Though you'll find street food stalls in most of Vietnam's towns and cities, Ho Chi Minh has our favourite scene and is best explored on a guided tour which takes you through Saigon's streets after dark, on the back of a Vespa.
Famous for its soulful music scene, lively festivals and melting pot of cultural influences, it comes as no surprise that New Orleans also hosts some of the best street food in the US. With influences ranging from Creole to Cajun the food is punchy, hearty and full of flavour.
Head to the French Quarter's French Market and sample your way around the various stalls, sipping craft cocktails and listening to live jazz as you go. Dishes on offer include freshly caught oysters, traditional po'boy sandwiches, hearty jambalayas and even a local alligator speciality.
Perhaps not as well known for its street food as some of the others on this list, Cape Town is actually a hot spot for locally produced, artisanal goodies and has a vibrant market scene to go with it.
Visit the bohemian 'Neighbourgoods Market' at The Old Biscuit Mill, for hand crafted trinkets alongside a tasty brunch. Or head to the eclectic 'Bay Harbour Market' on Hout Bay Harbour, where you'll find people of all ages feasting on spicy seafood and listening to the soulful sounds of a saxophonist.
A rising star on the food scene, Peru has proved its worth with a recent flutter of fancy new restaurant openings - Mil we're looking at you. Its national dish, ceviche, is also fast becoming the UK chef's favourite new find, but there's still nothing quite like sampling it fresh on the streets of Lima.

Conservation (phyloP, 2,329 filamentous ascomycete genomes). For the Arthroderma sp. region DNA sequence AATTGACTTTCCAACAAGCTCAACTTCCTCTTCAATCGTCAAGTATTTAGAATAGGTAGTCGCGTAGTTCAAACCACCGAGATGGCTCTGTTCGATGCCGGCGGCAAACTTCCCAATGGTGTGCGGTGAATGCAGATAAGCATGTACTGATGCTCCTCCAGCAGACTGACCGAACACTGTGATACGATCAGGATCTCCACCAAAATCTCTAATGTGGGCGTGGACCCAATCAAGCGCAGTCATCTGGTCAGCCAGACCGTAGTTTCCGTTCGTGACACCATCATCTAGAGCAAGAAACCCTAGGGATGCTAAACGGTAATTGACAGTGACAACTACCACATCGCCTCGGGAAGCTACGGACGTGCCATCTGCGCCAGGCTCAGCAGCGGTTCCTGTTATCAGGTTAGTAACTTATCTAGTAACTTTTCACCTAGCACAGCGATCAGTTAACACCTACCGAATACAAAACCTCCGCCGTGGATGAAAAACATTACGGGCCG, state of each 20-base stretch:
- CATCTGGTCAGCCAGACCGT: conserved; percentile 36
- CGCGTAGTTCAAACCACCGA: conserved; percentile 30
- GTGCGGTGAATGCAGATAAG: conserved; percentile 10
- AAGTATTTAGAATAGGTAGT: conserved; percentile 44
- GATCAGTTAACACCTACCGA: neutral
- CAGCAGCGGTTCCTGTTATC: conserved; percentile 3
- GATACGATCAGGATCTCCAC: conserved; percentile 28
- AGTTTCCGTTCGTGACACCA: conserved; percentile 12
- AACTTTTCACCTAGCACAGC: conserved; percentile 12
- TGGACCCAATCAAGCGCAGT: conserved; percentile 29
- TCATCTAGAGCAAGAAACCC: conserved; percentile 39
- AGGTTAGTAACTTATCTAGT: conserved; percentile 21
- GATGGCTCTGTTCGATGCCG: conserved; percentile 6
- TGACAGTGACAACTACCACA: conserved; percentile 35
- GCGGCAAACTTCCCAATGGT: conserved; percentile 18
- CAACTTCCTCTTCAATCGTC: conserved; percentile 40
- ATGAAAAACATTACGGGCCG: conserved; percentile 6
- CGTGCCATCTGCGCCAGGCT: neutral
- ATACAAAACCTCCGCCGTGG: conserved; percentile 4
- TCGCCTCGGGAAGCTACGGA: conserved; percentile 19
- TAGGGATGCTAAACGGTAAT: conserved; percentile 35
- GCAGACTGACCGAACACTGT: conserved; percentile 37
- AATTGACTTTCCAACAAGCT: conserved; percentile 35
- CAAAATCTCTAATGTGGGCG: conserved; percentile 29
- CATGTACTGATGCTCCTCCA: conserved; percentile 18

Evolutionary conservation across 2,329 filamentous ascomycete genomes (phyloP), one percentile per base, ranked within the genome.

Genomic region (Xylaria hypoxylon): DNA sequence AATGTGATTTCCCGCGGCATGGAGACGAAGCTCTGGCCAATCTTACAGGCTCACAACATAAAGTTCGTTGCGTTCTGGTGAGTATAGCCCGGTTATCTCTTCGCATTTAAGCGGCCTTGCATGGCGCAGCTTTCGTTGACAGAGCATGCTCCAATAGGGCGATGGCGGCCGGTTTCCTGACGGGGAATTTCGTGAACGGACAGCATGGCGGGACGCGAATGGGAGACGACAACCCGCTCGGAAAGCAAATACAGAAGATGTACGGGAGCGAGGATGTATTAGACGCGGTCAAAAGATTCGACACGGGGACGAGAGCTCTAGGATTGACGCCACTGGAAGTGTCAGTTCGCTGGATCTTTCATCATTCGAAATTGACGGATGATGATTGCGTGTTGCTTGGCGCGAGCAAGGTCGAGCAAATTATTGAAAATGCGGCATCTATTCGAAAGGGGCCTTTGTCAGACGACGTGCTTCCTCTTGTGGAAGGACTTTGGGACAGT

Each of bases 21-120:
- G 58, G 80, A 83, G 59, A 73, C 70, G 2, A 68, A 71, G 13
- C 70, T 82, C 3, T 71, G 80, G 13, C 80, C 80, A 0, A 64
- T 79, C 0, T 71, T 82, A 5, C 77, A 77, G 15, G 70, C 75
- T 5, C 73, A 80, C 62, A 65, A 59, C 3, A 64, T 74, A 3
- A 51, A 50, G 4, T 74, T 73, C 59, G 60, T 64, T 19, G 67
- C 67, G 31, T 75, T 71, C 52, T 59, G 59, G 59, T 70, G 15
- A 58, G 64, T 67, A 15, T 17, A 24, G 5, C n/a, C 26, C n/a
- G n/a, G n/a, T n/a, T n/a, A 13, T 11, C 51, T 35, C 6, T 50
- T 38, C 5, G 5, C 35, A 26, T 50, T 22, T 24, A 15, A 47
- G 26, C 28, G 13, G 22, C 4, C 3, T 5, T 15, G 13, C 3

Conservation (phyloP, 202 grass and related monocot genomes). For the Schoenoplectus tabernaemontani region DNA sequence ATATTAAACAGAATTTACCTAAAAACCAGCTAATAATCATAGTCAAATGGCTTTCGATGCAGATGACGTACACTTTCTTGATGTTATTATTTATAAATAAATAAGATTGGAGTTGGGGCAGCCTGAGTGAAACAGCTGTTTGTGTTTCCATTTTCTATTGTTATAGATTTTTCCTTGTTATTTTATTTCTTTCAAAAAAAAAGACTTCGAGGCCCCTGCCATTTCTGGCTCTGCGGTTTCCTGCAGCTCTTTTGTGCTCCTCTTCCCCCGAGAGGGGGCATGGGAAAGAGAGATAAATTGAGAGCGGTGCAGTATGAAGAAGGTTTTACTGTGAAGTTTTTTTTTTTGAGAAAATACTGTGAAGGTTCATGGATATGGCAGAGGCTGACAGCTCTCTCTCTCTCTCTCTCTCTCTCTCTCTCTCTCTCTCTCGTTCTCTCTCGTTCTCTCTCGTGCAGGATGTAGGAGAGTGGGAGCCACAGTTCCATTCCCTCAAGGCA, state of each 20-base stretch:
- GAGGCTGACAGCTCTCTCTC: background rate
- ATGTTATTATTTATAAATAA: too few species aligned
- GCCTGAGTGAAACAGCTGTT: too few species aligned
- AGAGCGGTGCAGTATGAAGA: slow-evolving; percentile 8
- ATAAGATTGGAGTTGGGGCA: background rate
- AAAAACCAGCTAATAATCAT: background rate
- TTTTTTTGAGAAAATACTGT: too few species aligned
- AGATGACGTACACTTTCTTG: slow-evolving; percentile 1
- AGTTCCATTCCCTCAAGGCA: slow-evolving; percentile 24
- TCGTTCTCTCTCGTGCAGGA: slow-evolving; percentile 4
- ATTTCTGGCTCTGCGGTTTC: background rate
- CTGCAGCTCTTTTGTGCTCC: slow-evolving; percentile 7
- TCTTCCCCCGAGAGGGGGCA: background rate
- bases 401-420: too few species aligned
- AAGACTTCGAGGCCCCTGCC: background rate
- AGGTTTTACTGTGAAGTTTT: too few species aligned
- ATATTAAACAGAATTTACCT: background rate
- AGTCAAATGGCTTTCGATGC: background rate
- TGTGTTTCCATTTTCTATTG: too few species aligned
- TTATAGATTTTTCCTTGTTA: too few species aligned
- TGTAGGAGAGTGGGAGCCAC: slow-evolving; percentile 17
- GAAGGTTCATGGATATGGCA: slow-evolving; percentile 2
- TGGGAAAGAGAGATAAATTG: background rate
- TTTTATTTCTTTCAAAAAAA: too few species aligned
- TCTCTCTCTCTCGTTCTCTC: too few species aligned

Visit the hole-in-the-wall La Paisana and wait out the queue to sample the Ceviche de Mero, named after the meaty white mero fish which gives the dish its powerful flavour. Then head to Anticuchos de la Tia Grimanesa for course two, the signature beef-heart skewers.
It's a well-known British fact that when dining with friends you just cannot go wrong with a curry. It's also true that our creamy kormas aren't a patch on the real Indian deal, whose strong spicy aromas and full bodied flavours are also a staple of any sociable Indian occasion.
Wander through one of Mumbai's many markets and find friends, relatives and strangers all brought together over a colourful pot of dhal. Avoid the infamous Delhi-belly by exploring with one of our local guides who will point out the best stalls.
Though not usually a city that springs to mind for street food, Melbourne's eclectic culture means there is a huge variety of different cuisines on offer here. Couple that with an arty boho bar scene and you've got the makings of a great night.
Join Melbournite Monique Bayer on one of her 'Dumplings Discovery' or 'Rooftop Bars' walks and get a unique and fun insider's view on the city's culinary scene.
We've travelled the world over on this list and ended up almost at home with our friends across the channel in Paris. But there had to be a sweet treat on the list, and we couldn't think of anywhere better than the city of love, where Nutella lathered crepes are found on virtually every street corner.
Top tip: why only have one crepe when you could have two? Start with a gruyere and ham combo and pair it with a local cider, then move onto the classic Nutella with strawberries, obviously.